ICAP-III Program Enters New Phase as Northrop Grumman Begins Upgrading First EA-6B Prowler Test Aircaft

Falls Church, Virginia, UNITED STATES


BETHPAGE, N.Y., Nov. 3, 2000 (PRIMEZONE) -- The Increased Capability-III (ICAP-III) program that will upgrade EA-6B Prowlers to defeat the next generation of missile and electronic threats has entered a new phase with the induction of the first test aircraft by Northrop Grumman Corporation's (NYSE:NOC) Integrated Systems Sector (ISS).

Under this development program valued at approximately $200 million, the first refurbished aircraft is expected to fly in mid-2001. The upgrade could lead to a conversion program for the entire U.S. Navy Prowler fleet of 124 EA-6B's, which is the only electronic attack aircraft in the U.S. inventory.

ICAP-III will upgrade the Prowler's weapon system in several areas with the most significant change being the addition of a new reactive jamming capability to meet the emerging threat of 21st century warfare.

"ICAP-III is not a Prowler-only upgrade," said John Young, vice president and integrated product team leader for Electronic Warfare Programs in the Airborne Early Warning and Electronic Warfare (AEW&EW) Systems business unit. "ICAP-III performance serves as the baseline for the next system that will take the place of today's EA-6B."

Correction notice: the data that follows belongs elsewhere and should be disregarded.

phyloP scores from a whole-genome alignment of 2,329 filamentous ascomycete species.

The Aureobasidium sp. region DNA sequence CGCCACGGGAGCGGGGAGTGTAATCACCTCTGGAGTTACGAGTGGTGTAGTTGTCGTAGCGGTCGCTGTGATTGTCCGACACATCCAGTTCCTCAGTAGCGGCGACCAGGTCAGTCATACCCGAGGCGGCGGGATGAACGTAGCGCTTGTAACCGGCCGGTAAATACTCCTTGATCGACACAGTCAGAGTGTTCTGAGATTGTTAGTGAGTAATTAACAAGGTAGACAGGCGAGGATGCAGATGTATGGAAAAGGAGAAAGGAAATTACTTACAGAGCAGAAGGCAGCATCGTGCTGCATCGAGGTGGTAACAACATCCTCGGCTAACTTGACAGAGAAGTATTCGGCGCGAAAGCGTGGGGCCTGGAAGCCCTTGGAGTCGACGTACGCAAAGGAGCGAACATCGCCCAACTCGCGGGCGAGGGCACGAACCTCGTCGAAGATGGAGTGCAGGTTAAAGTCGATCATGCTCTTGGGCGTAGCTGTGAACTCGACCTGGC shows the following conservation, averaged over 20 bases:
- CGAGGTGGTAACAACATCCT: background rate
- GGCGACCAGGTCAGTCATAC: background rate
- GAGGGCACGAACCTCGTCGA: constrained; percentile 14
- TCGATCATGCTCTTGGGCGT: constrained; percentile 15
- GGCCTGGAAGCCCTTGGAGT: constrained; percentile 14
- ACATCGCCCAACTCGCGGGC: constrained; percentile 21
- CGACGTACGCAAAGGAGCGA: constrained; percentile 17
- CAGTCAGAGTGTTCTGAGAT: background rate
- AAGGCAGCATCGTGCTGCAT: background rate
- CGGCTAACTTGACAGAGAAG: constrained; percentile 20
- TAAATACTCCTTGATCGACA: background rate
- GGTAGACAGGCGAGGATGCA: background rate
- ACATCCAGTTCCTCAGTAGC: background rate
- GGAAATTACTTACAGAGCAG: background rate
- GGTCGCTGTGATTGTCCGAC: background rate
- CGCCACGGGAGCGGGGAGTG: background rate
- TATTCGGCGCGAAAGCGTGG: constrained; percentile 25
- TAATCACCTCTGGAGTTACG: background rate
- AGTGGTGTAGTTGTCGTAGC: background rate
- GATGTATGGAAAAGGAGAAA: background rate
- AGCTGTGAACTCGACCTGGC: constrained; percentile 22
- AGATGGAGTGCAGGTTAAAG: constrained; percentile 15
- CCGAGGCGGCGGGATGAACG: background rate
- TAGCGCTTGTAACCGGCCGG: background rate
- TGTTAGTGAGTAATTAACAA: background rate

The Department of Defense is currently conducting an Analysis of Alternatives that will, by the fall of 2001, identify which platform or platforms will best replace the EA-6B Prowlers when these venerable aircraft are retired in the 2015 time frame.

The plane recently inducted is one of two test aircraft being modified. A second will begin the modification process later this year and will fly in late 2001. Initial operational capability for the fleet is slated for 2005.

Operated by U.S. Navy and Marine Corps squadrons, some of which include Air Force personnel, EA-6B's support joint and coalition operations worldwide. Prowlers were heavily used during Operation Allied Force over Kosovo, helping to ensure that no allied pilots were lost during the operation.

Engineering and system development work is being spearheaded by the ISS AEW&EW Systems business area headquarters in Bethpage, with software being developed in conjunction with the Navy at the AEW&EW Systems facility in Pt. Mugu, Calif. Key teammates for ICAP-III weapon system development are: Litton Advanced Systems Division, College Park, Md.; Sanders, a Lockheed Martin company, Nashua, N.H.; and Northrop Grumman's newly acquired Comptek PRB Associates, Hollywood, Md., and Camarillo, Calif., a business area of Comptek Research Inc., which Northrop Grumman recently acquired. AEW&EW Systems in St. Augustine, Fla., will modify test and fleet aircraft following approval for production.

Northrop Grumman's ISS, headquartered in Dallas, Tex., is a premier aerospace systems integration enterprise. ISS has the capabilities to design, develop, integrate, produce and support complete systems, as well as airframe subsystems, for airborne surveillance and battle management aircraft, early warning aircraft, airborne electronic warfare aircraft and air combat aircraft.

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